In 2008, the Coulsons put the house up for sale for €27.5m. But it has since been withdrawn from the market. When the wisteria-clad residence was on the market, it was noted that the cutlery drawers were lined with velvet. The drawing room, decorated with Tipperary Crystal chandeliers, had enough space to seat 60. Whatever happens, they are likely to make money on the Ballsbridge bolthole, having bought the house for just €1.3m in 1998. It was another great deal.

Dublin southsider Coulson had a privileged upbringing, attending the Jesuit Gonzaga College and Trinity College, where he captained the tennis and hockey teams. Sport remains one of his biggest passions.

As a student in the early '70s, he showed early business promise as the man who finally managed to make the Trinity Ball profitable.

He was nicknamed 'The Cooler' during his time in university for his air of breezy self-confidence, and the moniker has stuck.

Many Dublin businessmen must have wished they had some of the same coolness he showed in 2006 when he sold the Glass Bottle site.

His wife Moya was previously married to entrepreneur Paul Doody (brother of Alison Doody). Moya herself has a strong business pedigree as the daughter of Ken Wall, who was chief executive of Lombard and Ulster Bank.

The Coulsons married in New York in 1991, and John Gallagher and his wife Bernie were among the guests at the wedding.

Having taken control of Ardagh Glass, the company that ran the Ringsend bottle factory, in the '90s, Coulson turned the firm into the third biggest glassmaker in Europe. But the expansion happened abroad rather than in Ireland, and the Ringsend Bottle Plant was closed in 2002.

Unions complained bitterly about the redundancy terms and there was a strike at the plant in 2002 in the weeks before its closure.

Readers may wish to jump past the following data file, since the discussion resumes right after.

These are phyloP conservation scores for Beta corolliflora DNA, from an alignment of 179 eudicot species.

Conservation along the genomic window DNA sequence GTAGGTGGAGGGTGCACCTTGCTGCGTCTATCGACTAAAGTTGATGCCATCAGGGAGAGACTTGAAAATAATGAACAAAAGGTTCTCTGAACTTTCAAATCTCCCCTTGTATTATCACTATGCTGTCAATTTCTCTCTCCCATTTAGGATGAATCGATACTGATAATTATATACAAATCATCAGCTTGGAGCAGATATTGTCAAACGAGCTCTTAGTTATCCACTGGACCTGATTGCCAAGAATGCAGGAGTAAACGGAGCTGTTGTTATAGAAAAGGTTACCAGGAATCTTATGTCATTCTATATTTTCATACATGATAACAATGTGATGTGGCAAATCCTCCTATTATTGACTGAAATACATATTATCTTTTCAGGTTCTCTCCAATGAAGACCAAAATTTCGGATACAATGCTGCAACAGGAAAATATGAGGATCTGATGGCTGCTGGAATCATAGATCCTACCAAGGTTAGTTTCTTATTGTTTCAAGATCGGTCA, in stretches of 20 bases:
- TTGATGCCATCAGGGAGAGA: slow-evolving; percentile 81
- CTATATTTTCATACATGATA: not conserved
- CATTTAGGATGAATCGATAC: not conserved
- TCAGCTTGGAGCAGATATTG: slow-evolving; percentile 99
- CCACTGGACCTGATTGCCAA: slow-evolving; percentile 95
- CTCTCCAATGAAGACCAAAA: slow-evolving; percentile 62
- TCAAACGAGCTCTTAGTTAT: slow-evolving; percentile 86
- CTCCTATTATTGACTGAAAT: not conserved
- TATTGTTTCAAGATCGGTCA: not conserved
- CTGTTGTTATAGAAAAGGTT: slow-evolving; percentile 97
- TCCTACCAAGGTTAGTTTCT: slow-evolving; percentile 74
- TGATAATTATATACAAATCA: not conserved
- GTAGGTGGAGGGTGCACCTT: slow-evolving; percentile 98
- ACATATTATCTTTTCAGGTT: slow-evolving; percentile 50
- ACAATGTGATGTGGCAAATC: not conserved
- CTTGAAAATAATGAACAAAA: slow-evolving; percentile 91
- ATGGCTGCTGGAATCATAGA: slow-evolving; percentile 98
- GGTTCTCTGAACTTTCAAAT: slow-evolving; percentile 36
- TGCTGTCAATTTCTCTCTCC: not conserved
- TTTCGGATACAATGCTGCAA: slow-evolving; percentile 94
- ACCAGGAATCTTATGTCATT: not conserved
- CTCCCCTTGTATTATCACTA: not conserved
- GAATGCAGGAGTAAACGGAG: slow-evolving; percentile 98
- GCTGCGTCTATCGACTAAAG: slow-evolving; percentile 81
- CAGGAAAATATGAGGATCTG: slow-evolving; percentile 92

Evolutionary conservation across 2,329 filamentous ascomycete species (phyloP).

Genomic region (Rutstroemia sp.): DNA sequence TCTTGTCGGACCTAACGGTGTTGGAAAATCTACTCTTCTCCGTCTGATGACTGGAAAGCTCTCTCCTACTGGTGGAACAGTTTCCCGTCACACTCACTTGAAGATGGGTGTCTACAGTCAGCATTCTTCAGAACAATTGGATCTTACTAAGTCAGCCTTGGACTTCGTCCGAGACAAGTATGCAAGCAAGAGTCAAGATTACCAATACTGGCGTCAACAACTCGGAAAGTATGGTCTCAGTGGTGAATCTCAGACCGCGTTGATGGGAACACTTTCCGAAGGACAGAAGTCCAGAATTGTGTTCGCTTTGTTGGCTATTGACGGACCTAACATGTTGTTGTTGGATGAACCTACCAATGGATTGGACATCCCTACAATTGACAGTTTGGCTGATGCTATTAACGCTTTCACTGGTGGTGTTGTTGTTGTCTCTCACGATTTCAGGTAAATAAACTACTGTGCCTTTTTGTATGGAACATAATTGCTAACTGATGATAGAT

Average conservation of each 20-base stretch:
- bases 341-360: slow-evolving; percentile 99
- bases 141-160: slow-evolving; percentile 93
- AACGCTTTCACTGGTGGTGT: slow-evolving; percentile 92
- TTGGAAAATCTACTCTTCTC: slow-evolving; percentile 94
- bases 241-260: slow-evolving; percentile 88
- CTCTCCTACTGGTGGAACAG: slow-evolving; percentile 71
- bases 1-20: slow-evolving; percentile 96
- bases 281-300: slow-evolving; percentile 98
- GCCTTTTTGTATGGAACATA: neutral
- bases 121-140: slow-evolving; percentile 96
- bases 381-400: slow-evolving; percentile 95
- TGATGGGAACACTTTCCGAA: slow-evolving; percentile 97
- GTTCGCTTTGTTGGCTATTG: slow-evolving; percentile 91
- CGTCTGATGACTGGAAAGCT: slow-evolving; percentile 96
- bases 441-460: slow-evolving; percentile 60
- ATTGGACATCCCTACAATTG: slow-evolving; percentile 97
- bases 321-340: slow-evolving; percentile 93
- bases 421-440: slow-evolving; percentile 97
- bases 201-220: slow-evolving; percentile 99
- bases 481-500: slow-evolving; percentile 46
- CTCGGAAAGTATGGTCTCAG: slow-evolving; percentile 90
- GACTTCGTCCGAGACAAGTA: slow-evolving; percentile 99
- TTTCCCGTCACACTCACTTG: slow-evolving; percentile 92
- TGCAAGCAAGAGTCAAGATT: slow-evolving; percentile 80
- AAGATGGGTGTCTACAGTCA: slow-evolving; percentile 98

In his career, Coulson has not been afraid to take on some of the titans of Irish business. For over half a decade, he has been fighting a battle with the now-beleaguered tycoon Sean Quinn for dominance of the British glass industry.

While many of Dublin's big property dealers have Fianna Fail connections, Coulson is closer to Fine Gael.

Senior figures in the party say he was very much a "behind-the-scenes'' operator in the party when he was a Fine Gael trustee in the 1990s. "He was someone who operated in the background and did not get involved in day-to-day political matters,'' said one former Fine Gael minister.

Like Coulson, John Gallagher, who engineered the sale of the Doyle hotels, hardly ever gives interviews, but when he does, investors are likely to hang on his every word.

Having sold some of the Doyle family's best-known hotels, Gallagher said in July 2007: "My view on the Irish market is that, whether we get a soft landing or a hard landing, definitely the weight of percentage is on the downside. . . I think there's a correction here and how bad that correction is I don't know."

After reading the market so accurately, Gallagher could be forgiven in the unlikely event that he decides to rest on his laurels.

The 50-year-old certainly has plenty of cash to indulge one of his great passions, singing in his own rock band, Dakota 66.

Since they made a correct call on the Irish property market when all around them were losing their shirts, the next moves of 'The Cooler' and the rock'n' roller will be studied closely.

They offer conclusive proof that not everybody lost their heads during the boom.